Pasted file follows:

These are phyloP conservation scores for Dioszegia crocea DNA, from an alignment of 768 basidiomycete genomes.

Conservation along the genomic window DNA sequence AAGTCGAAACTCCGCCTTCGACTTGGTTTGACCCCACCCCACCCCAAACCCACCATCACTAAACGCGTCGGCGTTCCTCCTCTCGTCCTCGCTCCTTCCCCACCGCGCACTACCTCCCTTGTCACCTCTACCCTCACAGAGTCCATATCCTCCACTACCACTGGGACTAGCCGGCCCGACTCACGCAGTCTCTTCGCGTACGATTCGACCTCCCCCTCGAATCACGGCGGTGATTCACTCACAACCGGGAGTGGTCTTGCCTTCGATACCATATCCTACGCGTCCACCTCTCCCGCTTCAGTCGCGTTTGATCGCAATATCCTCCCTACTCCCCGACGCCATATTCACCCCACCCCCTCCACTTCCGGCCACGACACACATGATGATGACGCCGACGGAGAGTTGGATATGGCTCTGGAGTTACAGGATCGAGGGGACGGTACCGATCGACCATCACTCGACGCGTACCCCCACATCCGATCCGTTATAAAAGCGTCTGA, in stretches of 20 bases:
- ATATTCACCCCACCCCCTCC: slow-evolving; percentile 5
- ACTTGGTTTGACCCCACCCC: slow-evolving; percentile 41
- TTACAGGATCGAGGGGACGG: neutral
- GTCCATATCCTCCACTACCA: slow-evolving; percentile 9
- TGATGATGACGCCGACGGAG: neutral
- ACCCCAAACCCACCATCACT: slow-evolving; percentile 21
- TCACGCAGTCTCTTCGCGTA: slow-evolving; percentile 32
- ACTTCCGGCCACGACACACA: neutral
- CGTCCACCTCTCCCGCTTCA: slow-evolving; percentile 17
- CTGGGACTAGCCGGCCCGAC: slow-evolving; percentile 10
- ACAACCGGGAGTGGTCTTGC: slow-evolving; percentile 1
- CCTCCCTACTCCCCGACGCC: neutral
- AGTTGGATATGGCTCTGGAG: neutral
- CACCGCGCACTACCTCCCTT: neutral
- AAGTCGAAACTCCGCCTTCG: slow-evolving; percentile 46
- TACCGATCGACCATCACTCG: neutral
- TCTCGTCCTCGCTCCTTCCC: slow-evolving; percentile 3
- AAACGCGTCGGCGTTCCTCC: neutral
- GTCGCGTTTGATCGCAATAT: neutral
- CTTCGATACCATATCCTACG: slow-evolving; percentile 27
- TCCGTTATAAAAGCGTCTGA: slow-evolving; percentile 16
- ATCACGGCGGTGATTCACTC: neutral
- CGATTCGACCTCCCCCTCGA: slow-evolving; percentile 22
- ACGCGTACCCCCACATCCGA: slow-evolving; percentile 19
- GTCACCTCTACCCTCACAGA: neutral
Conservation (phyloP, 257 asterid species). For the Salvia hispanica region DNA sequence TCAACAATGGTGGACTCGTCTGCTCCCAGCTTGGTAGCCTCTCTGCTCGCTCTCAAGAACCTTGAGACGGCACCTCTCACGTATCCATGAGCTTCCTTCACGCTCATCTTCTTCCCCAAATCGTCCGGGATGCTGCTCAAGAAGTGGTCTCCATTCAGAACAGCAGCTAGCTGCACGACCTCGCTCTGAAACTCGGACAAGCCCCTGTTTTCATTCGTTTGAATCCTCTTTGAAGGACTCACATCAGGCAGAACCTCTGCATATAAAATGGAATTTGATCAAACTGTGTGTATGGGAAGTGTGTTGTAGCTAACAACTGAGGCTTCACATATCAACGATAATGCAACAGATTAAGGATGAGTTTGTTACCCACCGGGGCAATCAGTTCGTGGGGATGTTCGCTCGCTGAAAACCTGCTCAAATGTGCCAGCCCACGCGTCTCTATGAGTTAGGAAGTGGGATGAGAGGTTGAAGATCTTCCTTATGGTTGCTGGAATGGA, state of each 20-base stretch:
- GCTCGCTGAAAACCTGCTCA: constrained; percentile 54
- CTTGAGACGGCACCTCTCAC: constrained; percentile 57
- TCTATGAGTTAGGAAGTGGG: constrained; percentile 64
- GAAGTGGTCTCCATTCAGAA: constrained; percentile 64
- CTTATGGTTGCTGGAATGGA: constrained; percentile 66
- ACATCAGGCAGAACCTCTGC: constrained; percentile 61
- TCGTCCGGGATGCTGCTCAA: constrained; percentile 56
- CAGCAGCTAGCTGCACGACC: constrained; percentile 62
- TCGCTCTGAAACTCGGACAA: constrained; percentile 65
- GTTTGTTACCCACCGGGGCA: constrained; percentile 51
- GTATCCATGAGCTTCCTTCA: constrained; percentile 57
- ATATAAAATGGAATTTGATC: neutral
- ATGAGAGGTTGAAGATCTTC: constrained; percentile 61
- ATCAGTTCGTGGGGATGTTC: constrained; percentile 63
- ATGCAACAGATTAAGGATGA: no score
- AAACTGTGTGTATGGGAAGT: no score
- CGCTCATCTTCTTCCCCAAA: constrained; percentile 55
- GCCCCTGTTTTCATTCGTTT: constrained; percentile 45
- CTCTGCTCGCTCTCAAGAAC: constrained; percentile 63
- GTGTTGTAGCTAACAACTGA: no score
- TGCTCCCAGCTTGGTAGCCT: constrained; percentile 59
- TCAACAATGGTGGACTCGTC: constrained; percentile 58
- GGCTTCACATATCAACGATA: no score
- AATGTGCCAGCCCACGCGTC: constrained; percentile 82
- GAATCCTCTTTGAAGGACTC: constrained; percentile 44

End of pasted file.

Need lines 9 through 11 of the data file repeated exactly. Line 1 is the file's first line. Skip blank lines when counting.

- TCACGCAGTCTCTTCGCGTA: slow-evolving; percentile 32
- ACTTCCGGCCACGACACACA: neutral
- CGTCCACCTCTCCCGCTTCA: slow-evolving; percentile 17